Of course good acting and great direction are nothing without a good screenplay, and it’s here that Birdman really takes off. Most people have noted that the biography for Riggan could easily apply to Michael Keaton, but it goes beyond just him. Edward Norton, for example, is playing a talented but difficult to work with actor who gradually begins to irritate and alienate the director. Naomi Watts is playing an aspiring actress who, at one point, shows romantic interest towards a dark haired female costar…that’s Mulholland Dr. you philistines. Even the voice of Birdman in Riggan’s head sounds less like Keaton’s whispering Batman and more like a snarling growl. My point, is that the movie is very concerned with metatext and that extends to all the actors.
The other thing Birdman is concerned with is the various conflicts that exist in the artistic world. Conflict between art film and blockbuster, between critic and artist, between theater and film, all these are brought up and discussed, but the movie wisely never seems to take a side. For example, at one point a critic takes Riggan to task for being a Hollywood celebrity who just waltzes into theater, using their fame to muscle their way in without paying their dues, while Riggan responds that all she does is watch and never take any risks. Neither character is right, but neither character is fully wrong and the movie seems to acknowledge that.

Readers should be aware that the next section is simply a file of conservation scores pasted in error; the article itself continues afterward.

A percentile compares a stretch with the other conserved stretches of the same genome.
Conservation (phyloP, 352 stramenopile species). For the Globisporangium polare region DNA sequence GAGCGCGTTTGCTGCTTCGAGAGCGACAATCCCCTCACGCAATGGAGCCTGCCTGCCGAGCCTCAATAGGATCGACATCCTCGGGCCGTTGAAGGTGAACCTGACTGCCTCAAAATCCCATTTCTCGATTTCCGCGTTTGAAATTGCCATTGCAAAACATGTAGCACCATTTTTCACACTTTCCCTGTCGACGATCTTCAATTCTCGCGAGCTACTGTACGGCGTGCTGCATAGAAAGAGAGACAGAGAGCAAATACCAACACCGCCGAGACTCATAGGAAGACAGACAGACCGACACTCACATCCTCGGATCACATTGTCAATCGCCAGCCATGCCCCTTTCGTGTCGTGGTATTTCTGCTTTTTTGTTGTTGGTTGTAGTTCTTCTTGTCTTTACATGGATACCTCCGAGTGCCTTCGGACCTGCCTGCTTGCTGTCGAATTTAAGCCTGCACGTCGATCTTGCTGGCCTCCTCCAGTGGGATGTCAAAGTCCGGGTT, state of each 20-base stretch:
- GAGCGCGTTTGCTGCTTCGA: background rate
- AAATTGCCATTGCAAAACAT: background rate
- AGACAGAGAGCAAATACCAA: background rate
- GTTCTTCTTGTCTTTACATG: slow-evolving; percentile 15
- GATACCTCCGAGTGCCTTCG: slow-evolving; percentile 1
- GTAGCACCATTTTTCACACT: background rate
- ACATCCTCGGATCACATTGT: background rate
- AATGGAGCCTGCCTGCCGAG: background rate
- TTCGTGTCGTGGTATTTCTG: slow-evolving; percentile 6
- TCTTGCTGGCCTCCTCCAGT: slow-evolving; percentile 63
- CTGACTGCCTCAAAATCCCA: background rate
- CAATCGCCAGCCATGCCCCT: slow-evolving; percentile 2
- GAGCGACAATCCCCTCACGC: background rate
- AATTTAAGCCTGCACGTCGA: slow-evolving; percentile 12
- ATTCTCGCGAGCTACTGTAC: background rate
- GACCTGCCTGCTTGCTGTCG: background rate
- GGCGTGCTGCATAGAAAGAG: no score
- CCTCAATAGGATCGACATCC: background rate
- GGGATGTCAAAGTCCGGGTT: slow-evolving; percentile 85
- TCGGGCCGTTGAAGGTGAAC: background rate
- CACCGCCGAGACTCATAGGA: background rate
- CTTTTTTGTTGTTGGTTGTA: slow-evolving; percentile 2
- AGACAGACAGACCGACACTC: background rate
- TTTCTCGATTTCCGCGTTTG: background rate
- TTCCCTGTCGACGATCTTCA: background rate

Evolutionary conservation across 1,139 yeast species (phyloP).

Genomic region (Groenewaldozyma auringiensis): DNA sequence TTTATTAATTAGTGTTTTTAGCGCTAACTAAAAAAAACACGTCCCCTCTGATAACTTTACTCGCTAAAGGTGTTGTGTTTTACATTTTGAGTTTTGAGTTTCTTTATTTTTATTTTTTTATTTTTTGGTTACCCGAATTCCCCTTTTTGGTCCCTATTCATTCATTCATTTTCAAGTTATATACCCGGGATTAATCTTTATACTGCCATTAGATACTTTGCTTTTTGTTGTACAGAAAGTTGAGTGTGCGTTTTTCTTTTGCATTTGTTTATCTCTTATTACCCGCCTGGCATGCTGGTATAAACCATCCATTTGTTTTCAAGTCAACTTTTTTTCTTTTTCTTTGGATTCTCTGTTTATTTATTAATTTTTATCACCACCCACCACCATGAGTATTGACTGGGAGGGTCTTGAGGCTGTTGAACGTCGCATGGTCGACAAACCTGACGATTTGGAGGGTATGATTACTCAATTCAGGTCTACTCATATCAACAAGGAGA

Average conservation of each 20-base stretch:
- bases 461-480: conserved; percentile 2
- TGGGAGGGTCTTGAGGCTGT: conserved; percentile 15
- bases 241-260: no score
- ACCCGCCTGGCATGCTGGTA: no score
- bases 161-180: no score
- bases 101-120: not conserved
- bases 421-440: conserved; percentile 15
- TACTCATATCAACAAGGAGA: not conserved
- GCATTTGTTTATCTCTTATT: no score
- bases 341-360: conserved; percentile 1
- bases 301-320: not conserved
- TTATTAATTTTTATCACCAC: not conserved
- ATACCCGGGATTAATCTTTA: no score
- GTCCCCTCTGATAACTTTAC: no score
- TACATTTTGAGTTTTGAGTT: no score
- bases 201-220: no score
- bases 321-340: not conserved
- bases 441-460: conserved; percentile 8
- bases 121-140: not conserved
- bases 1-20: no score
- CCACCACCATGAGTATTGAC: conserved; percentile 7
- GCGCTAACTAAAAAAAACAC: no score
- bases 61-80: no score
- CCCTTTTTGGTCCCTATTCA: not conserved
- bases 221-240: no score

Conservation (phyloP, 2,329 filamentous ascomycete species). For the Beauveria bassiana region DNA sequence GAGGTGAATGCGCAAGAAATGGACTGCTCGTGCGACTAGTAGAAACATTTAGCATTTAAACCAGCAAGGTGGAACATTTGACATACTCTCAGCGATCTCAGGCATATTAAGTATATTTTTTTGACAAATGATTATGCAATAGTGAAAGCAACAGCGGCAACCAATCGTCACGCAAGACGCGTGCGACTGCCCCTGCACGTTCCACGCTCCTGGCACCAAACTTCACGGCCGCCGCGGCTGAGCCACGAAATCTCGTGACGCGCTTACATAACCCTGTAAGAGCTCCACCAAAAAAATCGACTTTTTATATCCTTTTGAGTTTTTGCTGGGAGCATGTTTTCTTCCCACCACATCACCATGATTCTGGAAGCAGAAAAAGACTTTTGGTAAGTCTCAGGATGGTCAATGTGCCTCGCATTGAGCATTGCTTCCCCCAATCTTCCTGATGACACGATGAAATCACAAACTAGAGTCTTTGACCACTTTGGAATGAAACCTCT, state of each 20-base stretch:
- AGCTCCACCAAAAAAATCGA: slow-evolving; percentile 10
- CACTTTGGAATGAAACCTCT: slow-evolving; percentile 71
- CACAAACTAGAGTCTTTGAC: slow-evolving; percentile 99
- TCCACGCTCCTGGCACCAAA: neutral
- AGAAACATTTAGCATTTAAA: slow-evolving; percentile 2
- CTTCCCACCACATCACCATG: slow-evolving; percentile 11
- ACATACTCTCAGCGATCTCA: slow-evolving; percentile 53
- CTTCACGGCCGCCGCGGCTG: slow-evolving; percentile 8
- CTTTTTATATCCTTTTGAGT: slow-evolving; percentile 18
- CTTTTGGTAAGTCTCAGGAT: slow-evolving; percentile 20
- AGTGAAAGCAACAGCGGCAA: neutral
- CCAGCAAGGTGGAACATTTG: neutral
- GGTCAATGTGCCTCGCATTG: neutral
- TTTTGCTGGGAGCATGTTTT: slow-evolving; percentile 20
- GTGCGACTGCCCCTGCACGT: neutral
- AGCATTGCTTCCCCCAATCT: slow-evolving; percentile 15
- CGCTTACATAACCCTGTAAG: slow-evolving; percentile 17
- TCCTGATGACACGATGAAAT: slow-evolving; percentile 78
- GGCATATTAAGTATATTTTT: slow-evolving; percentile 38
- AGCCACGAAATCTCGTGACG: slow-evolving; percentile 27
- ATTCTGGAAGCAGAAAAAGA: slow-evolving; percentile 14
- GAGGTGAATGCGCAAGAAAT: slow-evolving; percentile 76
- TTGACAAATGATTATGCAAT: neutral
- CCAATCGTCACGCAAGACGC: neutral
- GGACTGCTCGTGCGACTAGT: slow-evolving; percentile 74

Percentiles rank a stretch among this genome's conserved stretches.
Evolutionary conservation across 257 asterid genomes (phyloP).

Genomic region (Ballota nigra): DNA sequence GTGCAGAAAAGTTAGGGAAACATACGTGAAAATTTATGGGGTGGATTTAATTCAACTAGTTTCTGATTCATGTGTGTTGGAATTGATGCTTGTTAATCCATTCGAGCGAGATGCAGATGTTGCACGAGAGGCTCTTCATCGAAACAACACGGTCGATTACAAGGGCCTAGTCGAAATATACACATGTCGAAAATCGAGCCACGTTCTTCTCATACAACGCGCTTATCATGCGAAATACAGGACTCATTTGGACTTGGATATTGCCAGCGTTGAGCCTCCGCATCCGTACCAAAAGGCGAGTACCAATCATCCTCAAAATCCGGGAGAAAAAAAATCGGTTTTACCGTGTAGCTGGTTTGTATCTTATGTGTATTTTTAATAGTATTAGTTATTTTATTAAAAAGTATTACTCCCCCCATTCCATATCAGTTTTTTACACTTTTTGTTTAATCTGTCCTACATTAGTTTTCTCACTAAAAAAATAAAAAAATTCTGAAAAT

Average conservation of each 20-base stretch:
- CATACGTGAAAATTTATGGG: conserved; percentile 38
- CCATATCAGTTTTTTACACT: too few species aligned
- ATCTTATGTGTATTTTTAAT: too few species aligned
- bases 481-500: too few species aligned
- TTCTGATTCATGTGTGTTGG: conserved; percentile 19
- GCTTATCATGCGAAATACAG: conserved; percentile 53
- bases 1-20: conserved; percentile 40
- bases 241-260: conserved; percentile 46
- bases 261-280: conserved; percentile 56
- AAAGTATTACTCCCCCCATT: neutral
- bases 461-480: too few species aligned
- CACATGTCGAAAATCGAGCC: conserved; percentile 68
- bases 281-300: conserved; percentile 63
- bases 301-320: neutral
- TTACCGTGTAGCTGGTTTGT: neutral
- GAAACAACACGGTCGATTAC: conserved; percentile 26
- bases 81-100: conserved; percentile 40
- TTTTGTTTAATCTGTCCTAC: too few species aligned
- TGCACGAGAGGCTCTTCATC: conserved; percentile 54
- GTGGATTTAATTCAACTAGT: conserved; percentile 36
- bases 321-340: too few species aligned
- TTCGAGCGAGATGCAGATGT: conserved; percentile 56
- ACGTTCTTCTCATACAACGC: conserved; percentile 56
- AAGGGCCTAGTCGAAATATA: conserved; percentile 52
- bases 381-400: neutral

The movie even acknowledges both sides of the conflict with its filmmaking. The look of the film, that of one unbroken shot, seems tailor made to give the movie the feeling of a play, but the movie also indulges in some things that a play could never do, when it begins to bring in its special effects (again, don’t want to spoil) and time compression shots. I’m not certain that this movie has a side, other than pointing out the good and negative points on all sides of the arguments.
To say more is to risk spoiling the way the movie goes off the rails come the second and third act. In the end, Birdman is a movie about pretentious people, saying pretentious things, and being pretentious about their chosen fields. However, it is also one of the most fascinating and unique theater going experiences I’ve had thus far this year. I don’t like to predict what I think will be the best movie of the year, because the year isn’t over yet. But, I honestly can’t imagine what movie would beat this one for the top spot, even if I am biased in favor of movies that are a little…meta. Do not miss Birdman.
Elessar is a 24 year old Alaskan born cinephile and he’s pretty sure Riggan’s attorney is named Harvey.
– brilliant direction and camera work, exceptional editing and style
– great acting, career best work from Michael Keaton
– exceptional screenplay, unique story, extremely meta
– story and presentation is a little on the weird side
– ending might be hard to figure out